What’s worse for Latifah is that the suits threaten to expose her lifestyle “whatever that may be……” Should be interesting to see what the cases expose.  This could be even worse for the Queen’s bottom line.

Saturday, April 11, 2009

Huh? Has Cassie Lost Her Damn Mind?

Nope your eyes aren't playing tricks on you that's Diddy's chick Cassie all half shaved. Now I am not sure what the hell she was thinking maybe she was trying to be like Amber Rose or maybe she just got bored, but then again what else is a girl to do when she is irrelevant. Peep some more pics of her new look below.

I ain't even gonna hate on her she is definitely pretty enough to rock this look
Someone needs to tell her that the "Partying Like a Rockstar" trend is over

Sunday, February 1, 2009

Different Hairstyle, same Look: Sasha Obama's Look-a-like

Ariel Binns is cute, smart, outgoing and looks remarkably like first daughter Sasha Obama.

Young model Ariel Binns, right, resembles Sasha Obama.

Young model Ariel Binns, right, resembles Sasha Obama.

The similarity has not gone unnoticed by the fashion industry. Harper's Bazaar magazine cast the 6-year-old Brooklyn, New York, first-grader with model Tyra Banks in a photo spread showing an African-American family in the White House.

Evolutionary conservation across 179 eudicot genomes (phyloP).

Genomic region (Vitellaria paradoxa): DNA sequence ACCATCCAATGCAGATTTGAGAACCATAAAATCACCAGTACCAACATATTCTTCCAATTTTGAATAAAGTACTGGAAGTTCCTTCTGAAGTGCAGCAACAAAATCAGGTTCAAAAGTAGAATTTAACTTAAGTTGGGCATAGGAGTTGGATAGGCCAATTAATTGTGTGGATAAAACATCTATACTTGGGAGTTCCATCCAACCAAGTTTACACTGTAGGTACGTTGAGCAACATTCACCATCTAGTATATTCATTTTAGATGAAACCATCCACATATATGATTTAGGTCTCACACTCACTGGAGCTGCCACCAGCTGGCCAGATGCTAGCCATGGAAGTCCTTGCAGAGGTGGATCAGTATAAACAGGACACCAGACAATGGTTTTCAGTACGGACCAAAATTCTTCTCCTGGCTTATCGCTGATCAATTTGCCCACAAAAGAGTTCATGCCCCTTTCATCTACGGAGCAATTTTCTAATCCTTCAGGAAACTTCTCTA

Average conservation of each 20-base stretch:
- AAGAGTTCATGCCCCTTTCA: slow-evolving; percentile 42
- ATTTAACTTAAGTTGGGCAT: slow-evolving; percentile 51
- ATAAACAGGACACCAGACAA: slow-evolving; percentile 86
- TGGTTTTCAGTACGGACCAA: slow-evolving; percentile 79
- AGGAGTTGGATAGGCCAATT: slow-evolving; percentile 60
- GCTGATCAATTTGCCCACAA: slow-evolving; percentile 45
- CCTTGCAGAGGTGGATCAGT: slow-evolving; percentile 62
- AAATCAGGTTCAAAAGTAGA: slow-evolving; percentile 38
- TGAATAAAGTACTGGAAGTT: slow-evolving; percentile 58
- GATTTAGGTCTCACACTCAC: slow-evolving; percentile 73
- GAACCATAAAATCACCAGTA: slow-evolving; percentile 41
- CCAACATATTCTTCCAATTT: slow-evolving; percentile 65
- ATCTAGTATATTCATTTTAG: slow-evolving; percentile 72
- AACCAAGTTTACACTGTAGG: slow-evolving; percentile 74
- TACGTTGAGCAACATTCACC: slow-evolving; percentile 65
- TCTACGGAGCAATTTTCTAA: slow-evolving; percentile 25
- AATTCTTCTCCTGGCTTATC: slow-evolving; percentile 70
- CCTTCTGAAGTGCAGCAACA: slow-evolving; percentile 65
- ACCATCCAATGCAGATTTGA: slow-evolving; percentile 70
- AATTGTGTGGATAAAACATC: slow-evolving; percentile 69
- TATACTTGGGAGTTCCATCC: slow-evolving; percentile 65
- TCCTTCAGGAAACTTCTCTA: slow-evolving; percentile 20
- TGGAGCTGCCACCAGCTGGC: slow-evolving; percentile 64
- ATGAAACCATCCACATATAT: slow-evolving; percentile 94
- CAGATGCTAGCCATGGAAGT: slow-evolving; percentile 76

Binns, a child model, was peering out from under a big wooden desk in an image reminiscent of John F. Kennedy's time in office.

When it comes to fashion there's nothing like a powerful brand to boost sales, especially if that brand is a dynamic first family.

"Marketers are finally waking up to it -- you know -- black is beautiful," says global branding expert David Rogers who predicts African-American models will play a more prominent role in fashion photography as a direct result of the Obamas. "It's just going to become part of the fabric of the fashion imagery of pop culture, which is a great thing," says Rogers. Video Watch young first daughter look-alike model »